Germany sits alone in G8 on nuclear power

Tuesday, July 1, 2008

Germany will be the last of the world’s eight leading industrial nations to oppose the use of nuclear power as a clean and durable alternative to coal and gas when G8 leaders meet in Hokkaido, Japan, next Thursday.

With Italy having joined the pro-nuclear camp since the election of Silvio Berlusconi, Angela Merkel, the German chancellor, will now face seven opponents in her effort to water-down a final communiqué that is set to name nuclear power as a prime weapon in the fight against climate change.

This year, however, the confrontation will have particular piquancy as it coincides with the launch by the Christian Democratic Union, Ms Merkel’s party, of its biggest public relations offensive in favour of reversing Germany’s scheduled phasing-out of nuclear plants.

Ronald Pofalla, secretary-general of the CDU, has said the party will make a renewed push to scrap the phase-out deal ahead of the general election of September 2009. “We are experiencing a renaissance of nuclear energy,” Mr Pofalla said, pointing to the UK, Finland and Switzerland as examples of countries that were planning to build power plants.

The CDU thinks Germany, one of the biggest supporters of a tough post-Kyoto agreement on climate, will fail in its pledge to cut emissions unless it allows power companies to extend the lifetime of their plants beyond the 2020 deadline.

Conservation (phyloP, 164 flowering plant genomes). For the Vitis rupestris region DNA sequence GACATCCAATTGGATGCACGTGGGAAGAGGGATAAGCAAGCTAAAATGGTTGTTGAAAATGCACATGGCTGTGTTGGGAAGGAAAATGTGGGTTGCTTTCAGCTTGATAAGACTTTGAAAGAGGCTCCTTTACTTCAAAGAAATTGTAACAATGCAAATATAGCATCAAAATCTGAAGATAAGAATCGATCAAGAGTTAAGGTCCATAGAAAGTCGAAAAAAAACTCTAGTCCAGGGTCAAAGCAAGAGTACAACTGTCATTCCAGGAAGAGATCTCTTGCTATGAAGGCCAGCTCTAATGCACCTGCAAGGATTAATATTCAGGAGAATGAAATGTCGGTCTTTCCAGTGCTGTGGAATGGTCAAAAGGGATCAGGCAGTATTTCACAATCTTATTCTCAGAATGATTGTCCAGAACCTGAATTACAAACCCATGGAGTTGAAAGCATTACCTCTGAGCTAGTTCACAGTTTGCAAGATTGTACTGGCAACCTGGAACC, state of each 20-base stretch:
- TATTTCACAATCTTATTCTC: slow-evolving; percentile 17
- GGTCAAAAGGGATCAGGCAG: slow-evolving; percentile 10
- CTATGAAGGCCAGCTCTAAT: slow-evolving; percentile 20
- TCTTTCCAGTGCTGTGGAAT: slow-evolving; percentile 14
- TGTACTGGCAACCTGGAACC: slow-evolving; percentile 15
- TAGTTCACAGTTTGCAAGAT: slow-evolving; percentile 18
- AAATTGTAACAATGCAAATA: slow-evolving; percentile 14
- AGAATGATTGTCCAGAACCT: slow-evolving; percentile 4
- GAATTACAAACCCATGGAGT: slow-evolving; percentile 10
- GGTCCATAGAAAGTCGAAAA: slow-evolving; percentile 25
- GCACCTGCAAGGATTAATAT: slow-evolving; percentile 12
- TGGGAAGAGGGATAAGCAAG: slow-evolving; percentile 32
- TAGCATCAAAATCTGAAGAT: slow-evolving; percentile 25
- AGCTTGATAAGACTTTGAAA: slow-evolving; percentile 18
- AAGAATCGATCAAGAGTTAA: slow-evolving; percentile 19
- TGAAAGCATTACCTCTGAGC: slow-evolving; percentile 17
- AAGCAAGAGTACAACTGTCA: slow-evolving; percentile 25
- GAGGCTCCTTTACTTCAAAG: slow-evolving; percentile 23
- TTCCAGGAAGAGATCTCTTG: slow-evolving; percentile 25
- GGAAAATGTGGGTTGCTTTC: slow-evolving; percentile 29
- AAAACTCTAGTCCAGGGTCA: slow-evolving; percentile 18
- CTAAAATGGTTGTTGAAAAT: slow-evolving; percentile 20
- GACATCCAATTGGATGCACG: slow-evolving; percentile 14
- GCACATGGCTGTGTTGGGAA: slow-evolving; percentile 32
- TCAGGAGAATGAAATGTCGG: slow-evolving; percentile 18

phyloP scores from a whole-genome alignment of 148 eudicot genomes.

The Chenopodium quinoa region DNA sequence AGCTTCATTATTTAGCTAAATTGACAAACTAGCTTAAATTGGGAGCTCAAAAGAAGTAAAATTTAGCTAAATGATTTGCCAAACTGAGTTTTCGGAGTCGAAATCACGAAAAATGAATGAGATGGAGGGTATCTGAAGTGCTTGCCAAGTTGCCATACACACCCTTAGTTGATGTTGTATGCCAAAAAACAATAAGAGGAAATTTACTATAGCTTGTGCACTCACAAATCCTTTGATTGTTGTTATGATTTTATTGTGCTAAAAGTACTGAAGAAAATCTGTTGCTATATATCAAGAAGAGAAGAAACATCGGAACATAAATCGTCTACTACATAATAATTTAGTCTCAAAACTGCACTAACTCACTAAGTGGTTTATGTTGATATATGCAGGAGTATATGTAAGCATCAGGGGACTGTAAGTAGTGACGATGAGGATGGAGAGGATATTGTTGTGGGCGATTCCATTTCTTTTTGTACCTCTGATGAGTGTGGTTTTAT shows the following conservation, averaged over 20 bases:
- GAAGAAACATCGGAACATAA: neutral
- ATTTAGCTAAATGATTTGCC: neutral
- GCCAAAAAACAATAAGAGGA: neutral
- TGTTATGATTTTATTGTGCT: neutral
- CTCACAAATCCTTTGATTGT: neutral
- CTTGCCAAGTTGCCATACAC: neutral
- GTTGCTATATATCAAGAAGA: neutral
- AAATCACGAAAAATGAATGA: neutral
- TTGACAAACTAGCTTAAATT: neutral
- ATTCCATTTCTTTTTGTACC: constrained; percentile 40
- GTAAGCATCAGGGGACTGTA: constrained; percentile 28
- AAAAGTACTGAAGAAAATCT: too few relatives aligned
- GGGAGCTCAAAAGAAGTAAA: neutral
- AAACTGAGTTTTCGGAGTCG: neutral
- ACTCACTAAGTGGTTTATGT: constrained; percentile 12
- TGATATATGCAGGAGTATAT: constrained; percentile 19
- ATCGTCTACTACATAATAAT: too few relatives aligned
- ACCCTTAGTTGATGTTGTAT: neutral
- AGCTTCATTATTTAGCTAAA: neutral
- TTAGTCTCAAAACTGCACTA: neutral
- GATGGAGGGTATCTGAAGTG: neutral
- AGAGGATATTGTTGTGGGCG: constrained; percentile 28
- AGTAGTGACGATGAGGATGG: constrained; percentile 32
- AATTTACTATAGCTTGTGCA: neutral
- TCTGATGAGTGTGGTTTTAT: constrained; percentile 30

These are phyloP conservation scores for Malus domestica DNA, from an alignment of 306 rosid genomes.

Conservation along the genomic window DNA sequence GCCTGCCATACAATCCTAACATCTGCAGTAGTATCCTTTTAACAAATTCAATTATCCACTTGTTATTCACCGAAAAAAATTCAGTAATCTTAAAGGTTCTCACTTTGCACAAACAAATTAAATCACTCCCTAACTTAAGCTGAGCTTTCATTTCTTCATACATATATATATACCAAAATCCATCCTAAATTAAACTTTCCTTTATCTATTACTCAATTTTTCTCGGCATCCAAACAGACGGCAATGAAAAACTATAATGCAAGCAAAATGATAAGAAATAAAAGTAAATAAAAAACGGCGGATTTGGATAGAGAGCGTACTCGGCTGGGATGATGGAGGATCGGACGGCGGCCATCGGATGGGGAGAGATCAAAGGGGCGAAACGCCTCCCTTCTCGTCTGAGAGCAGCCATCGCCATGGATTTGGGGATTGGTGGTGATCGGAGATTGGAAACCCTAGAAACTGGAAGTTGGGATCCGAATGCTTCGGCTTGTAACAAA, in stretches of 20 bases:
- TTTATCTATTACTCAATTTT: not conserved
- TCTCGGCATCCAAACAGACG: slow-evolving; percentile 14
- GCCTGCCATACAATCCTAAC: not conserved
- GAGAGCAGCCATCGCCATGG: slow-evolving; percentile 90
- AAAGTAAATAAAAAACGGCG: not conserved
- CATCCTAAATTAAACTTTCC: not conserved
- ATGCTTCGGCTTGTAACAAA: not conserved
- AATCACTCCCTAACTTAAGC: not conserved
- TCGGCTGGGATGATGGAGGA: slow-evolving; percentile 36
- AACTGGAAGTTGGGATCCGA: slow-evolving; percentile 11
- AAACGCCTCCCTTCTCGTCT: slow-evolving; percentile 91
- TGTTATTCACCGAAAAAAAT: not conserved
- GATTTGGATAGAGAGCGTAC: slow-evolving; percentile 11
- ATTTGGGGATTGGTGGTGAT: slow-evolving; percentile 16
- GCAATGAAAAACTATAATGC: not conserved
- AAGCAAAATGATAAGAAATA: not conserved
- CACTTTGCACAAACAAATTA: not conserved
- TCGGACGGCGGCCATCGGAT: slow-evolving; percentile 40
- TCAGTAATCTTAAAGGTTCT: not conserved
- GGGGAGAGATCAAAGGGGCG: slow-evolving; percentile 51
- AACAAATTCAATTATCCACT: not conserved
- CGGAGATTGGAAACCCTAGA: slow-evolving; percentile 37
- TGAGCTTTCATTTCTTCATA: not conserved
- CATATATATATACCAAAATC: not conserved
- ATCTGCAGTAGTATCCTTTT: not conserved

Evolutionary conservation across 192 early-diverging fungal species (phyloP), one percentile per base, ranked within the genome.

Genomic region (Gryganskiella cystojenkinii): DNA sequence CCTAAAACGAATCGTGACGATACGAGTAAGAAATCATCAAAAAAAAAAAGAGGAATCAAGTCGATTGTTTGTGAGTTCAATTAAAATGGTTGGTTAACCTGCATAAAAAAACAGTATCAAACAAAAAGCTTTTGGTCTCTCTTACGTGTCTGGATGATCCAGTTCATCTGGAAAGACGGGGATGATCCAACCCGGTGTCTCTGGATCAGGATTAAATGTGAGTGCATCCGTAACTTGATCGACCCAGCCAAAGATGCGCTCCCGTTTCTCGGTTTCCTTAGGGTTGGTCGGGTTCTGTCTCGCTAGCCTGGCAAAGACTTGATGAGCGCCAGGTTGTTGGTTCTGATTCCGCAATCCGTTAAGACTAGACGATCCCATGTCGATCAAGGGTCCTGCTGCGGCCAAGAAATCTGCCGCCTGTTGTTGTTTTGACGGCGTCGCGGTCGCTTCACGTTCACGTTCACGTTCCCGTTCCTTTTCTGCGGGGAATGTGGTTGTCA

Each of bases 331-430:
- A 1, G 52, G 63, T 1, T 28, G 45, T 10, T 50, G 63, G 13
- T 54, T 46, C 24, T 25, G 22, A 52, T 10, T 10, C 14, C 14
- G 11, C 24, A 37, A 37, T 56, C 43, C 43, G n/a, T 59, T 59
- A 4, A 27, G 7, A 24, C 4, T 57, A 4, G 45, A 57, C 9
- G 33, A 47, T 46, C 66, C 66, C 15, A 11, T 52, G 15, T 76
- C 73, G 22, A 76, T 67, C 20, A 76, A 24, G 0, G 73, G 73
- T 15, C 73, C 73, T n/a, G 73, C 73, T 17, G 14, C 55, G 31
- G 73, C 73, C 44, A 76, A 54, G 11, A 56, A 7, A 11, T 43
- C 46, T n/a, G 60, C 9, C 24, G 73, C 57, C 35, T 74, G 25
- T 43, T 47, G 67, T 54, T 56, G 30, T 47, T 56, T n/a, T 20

Mr Pofalla said the government should forge a deal with power generators to replace the phase-out agreement of 2000, which was negotiated by a coalition of Social Democrats and Greens. This new contract would suspend the phase-out while forcing generators to channel some of their extra profits into lower electricity prices and funding for res-earch into renewable energy.

During Germany’s presidency of the G8, Ms Merkel fought for the world’s biggest polluters to set themselves binding CO2 emissions targets and although she did not achieve this goal, she persuaded the US to work towards a successor to the Kyoto protocol when it expires in 2012.

Yet her domestic situation prevented her from joining the chorus of world leaders who see nuclear power as a cheap and safe way to reduce drastically CO2 emissions until renewable energy is technologically ready for large-scale deployment.

The coalition agreement she signed with her Social Democratic partners in 2005 includes a pledge not to renegotiate the nuclear phase-out during the lifetime of the government.

Ms Merkel’s advisers and Bernd Pfaffenbach, her G8 sherpa and fellow CDU member, think departing from this line at next week’s summit could cause the SPD to leave the coalition.

Germany alone cannot prevent the climate section of the final communiqué from mentioning growing international support for nuclear energy, but it can block suggestions there is a G8 consensus on the issue.

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